Chronic cough, frequent and harmful among the French population

Chronic cough, frequent and harmful among the French population
Chronic cough, frequent and harmful among the French population

Propensity score matching with control subjects

NHWS is an annual international self-administered survey. It covers different aspects of mental and physical health, as well as quality of life via validated questionnaires. The analysis was carried out using French data obtained between December 2019 and March 2020 from adults, according to a distribution representative of French demographics. Chronic cough was defined by the presence of a cough of at least 3 months duration during the last 12 months. Individuals who met this description were compared to propensity score-matched controls (1:3) on age, sex, marital status, income level, and modified Charlson comorbidity index. (COPD excluded).

Among the 15,152 participants in the survey in 2020, 7.4% reported having already suffered from chronic cough during their lifetime and 4.8% reported having or having had a chronic cough in the last 12 months. In both cases, the prevalence of chronic cough was significantly higher among smokers and former smokers than among those who had never smoked (8.9% and 5.9% versus 5.6% and 3.5 % respectively, p<0.001 for both). The lifetime and 12-month figures were higher among 18-29 year olds than among other age groups. Finally, chronic cough over a lifetime was more common among Ile-de-France residents than among participants from other regions.

Differences by gender or age group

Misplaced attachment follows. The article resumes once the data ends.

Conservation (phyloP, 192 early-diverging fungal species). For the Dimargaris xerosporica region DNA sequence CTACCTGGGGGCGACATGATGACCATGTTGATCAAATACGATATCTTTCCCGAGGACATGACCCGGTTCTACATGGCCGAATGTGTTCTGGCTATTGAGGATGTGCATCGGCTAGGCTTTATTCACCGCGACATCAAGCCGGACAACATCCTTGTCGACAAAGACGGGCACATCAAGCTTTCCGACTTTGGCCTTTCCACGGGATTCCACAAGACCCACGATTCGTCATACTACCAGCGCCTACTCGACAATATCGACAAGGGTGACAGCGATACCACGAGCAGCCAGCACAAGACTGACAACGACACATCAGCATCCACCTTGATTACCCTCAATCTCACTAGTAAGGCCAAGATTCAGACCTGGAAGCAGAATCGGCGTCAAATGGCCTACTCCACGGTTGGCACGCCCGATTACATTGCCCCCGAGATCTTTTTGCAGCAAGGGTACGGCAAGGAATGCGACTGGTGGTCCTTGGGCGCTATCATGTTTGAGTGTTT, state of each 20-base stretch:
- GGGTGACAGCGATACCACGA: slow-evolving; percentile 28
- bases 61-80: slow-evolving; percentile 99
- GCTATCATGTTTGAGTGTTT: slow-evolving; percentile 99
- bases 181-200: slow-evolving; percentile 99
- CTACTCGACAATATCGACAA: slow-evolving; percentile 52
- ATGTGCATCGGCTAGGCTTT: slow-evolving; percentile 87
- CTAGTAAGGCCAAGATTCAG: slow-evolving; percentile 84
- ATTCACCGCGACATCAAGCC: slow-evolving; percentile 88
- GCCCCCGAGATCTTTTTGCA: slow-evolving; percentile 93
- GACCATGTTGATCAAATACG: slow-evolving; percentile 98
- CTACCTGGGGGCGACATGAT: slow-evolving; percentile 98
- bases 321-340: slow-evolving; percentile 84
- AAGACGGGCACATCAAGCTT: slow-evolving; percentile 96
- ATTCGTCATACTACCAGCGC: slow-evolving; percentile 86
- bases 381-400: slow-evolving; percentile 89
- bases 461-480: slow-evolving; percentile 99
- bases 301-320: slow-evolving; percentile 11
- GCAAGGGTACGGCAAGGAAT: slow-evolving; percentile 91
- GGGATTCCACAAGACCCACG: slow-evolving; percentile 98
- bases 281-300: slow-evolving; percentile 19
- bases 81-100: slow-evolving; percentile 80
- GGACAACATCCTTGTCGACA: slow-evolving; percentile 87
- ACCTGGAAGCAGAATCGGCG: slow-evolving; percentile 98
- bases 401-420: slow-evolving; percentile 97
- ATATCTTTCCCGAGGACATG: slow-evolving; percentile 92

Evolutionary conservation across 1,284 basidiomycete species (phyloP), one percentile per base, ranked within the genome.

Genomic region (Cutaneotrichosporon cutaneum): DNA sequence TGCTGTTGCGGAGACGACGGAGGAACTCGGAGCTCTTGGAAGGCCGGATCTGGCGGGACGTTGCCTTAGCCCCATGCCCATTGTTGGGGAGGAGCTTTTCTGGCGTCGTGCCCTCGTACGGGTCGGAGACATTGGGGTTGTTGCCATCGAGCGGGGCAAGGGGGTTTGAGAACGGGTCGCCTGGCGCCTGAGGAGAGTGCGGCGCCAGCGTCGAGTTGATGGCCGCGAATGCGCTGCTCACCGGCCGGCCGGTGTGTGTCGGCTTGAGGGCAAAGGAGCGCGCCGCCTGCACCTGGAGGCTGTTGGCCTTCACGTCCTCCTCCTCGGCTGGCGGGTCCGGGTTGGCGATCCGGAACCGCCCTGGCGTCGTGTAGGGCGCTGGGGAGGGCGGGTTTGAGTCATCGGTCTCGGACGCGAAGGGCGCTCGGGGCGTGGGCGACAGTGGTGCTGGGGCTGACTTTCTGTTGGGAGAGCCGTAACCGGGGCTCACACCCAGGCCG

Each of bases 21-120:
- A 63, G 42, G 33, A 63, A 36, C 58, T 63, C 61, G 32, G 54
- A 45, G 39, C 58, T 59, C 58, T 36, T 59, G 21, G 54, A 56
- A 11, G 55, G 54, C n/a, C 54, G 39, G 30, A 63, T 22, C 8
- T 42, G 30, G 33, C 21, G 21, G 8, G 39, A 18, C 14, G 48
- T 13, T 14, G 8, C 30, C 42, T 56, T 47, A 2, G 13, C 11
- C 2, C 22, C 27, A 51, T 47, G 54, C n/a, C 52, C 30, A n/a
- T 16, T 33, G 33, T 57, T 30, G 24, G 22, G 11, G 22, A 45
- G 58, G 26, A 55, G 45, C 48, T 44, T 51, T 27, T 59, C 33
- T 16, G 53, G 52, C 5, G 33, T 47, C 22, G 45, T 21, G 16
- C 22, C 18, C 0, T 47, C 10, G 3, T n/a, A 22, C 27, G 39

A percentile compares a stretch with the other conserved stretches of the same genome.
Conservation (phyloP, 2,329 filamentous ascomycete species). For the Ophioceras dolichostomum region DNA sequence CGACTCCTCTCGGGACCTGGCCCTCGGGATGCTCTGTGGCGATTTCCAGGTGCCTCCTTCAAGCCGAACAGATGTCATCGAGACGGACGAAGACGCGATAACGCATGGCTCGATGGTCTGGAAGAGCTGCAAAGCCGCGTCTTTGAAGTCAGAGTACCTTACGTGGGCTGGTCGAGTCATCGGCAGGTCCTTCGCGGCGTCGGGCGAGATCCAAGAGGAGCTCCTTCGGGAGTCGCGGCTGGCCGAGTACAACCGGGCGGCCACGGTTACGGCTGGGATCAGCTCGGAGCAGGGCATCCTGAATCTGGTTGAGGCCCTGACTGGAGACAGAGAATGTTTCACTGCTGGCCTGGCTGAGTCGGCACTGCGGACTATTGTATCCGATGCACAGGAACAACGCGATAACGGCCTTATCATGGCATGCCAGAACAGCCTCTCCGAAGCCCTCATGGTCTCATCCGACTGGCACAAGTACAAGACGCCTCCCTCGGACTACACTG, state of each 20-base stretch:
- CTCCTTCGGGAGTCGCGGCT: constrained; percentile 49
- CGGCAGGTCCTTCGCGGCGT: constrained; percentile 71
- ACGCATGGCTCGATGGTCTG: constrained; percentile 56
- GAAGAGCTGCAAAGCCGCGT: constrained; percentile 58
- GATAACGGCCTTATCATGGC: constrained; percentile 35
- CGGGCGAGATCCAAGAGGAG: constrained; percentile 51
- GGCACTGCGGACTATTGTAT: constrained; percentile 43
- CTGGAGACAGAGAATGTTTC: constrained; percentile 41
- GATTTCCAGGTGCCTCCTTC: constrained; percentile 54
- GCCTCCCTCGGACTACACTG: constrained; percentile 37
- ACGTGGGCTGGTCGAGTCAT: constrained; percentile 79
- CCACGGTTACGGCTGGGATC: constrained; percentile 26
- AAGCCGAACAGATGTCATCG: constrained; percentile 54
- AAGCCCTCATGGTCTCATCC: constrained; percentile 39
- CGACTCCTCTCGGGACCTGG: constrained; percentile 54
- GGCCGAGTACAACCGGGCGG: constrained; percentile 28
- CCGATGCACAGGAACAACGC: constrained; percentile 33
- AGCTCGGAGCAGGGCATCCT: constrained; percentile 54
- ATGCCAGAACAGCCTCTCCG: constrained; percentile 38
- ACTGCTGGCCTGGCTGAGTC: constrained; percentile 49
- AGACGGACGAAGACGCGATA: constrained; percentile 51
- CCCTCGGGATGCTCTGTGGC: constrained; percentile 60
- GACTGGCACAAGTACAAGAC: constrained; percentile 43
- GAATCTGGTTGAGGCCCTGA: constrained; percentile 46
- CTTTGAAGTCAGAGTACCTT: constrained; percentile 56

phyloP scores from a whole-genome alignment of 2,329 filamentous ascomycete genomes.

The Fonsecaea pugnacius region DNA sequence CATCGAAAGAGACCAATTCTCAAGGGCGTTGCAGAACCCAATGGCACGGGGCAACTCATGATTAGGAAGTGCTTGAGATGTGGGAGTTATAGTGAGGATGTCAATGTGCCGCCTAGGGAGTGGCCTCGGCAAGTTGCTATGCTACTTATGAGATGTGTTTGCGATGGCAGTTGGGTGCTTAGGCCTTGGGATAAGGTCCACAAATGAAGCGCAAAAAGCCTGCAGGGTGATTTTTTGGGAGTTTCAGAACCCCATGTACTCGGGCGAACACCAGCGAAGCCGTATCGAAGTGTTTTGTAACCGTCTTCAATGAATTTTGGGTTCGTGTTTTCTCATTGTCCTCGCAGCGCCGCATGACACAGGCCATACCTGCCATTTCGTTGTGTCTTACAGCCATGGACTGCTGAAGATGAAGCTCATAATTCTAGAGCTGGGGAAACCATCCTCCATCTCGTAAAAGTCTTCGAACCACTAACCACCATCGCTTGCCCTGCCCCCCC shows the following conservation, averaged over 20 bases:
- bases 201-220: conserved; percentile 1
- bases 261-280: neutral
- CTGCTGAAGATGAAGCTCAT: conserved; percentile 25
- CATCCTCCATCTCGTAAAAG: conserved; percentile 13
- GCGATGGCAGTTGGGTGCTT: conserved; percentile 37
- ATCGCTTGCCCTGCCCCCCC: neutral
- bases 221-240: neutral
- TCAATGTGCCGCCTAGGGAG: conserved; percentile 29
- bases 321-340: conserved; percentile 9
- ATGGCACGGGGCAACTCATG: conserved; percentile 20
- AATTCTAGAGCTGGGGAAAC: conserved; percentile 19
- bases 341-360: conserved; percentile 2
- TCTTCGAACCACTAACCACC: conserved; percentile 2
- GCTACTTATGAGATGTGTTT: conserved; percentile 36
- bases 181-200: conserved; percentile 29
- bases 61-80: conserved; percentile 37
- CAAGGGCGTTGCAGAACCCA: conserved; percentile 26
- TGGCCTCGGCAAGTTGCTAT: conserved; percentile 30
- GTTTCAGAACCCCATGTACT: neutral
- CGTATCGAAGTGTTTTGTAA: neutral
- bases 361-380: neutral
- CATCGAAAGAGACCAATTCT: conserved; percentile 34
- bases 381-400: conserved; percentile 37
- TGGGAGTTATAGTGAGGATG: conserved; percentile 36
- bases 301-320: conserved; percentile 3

Patients who suffered from a chronic cough during the last 12 months (60.3% women, 50.0% aged 50 or over) had on average a sociodemographic profile comparable to subjects without cough, except for the rate smokers or former smokers among them (66.7% vs 54.2%, p<0.001). After matching on the propensity score, they more often had a lower perceived quality of life compared to the others, whether for the physical health or mental health component. Anxiety and depression scores were also higher among this population (respectively 24.4% and 36.4% with moderate to severe forms of anxiety and depression, compared to 12.4% and 20.5% among the matched population, p<0.001 for both). Finally, these patients more often presented with sleep disorders (difficulty falling asleep, waking up at night, sleep apnea, cramps, etc.) and impaired productivity at work. Finally, they had more often consulted a specialist doctor (pulmonologist, allergist, gastroenterologist, psychiatrist/psychologist), a general practitioner or called on an emergency service.

The analysis of the data by age group then showed that the frequency of different specialist consultations was higher among participants belonging to the oldest age groups, apart from those concerning allergists, internists and psychiatrists/ psychologists. There were also gender differences in health-seeking behavior. Additional studies would allow us to better understand the determinants, according to the authors.

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